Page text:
My name is Mrs. Ahuna, I'm a second grade teacher at Kealakehe Elementary School in Hawai'i, and this is my life with psoriasis.
Photo by: D. A.
Me and my best friend Donna ... over the 25 years that we've known each other, we've really been through a lot together ... but more than anything, during the 'clear' skin days or the 'raging' (inflamed days) Donna always accepted me as I was and stuck by me through thick and thin. Donna's acceptance of me just the way I was helped me learn to like myself just the way I am. I never wore sleeveless anything, but at my son's wedding in Florida (in July no less) Donna convinced me to wear something cool ... so, with her encouragement - this is us on my son's wedding day.
Photo by: L. J.
Not only is Psoriasis a skin condition, it can be a barrier in doing and getting what you want out of life. But it doesn’t always have to be that way. I’ve often been told by doctors not to get tattoos or piercings due to my Psoriasis. And after growing up with everyone making “suggestions” of what I shouldn’t be doing, I did what I wanted to do. I got a tattoo. Living with Psoriasis has helped me understand who I am–a strong, proud, loving and caring woman.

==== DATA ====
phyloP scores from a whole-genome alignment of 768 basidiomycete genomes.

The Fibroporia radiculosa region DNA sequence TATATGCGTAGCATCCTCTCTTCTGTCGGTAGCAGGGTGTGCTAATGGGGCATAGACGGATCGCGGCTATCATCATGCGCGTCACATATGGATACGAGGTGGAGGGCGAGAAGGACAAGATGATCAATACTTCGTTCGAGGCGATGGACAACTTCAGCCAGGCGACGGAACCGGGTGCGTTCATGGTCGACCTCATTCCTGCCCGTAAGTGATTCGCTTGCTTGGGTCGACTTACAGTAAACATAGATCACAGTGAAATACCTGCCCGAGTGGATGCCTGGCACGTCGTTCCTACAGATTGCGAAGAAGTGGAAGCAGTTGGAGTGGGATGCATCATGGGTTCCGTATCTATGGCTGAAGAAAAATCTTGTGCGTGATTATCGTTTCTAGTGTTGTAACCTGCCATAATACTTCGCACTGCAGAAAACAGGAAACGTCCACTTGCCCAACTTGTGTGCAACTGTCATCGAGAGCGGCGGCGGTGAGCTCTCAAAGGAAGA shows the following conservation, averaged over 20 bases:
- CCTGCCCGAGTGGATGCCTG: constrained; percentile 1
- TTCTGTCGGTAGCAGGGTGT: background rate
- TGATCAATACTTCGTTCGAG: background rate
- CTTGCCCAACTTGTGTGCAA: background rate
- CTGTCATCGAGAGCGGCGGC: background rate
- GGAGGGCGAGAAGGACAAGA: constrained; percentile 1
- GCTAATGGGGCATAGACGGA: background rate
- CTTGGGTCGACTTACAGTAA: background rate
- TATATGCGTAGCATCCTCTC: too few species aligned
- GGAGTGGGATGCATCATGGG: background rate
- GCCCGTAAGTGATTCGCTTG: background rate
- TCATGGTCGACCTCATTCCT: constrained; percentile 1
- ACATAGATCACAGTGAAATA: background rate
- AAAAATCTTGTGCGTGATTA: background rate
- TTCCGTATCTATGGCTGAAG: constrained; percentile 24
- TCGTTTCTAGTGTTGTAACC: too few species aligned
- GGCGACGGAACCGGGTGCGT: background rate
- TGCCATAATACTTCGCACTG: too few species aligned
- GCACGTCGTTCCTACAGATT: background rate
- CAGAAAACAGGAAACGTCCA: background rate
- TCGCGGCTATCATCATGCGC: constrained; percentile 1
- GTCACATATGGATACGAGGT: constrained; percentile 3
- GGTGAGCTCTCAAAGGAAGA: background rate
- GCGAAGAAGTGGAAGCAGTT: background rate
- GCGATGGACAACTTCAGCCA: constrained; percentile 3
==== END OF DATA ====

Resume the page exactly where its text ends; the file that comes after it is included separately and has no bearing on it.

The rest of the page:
Photo by: R. M.
Having psoriasis is a very mental as well as physical disease.... Don't get down...do the best you can and keep on living...
Photo by: m. t.
I have been living with psoriasis for 30 years. At 11 years old, I was diagnosed with psoriasis and developed (temporary) psoriatic arthritis.
Through UVB treatment, I have been able to keep my psoriasis under control.
I am blessed to have a loving husband and son, and family and friends who love me for who I am!
I am deeply inspired by all psoriasis patients everywhere -- they are AMAZING people!
Photo by: C. N.
5 out of 5 Dermatologist refuse to acknowledge I am disabled. Now that I have tried all treatment on the market, they refuse to take me as a patient.
I have not been able to put on a shoe and walk out of my house in over 3 years. Being single and in a town with no family, I struggle with just the basics of life.
Photo by: M. S.
Happiness is feeling like even at only 16 and going through tough years of high school, you can show who you are, what you have, and what you believe through not being afraid of what people will think of you. Pride in being exactly who you are restores hope
Photo by: M. A.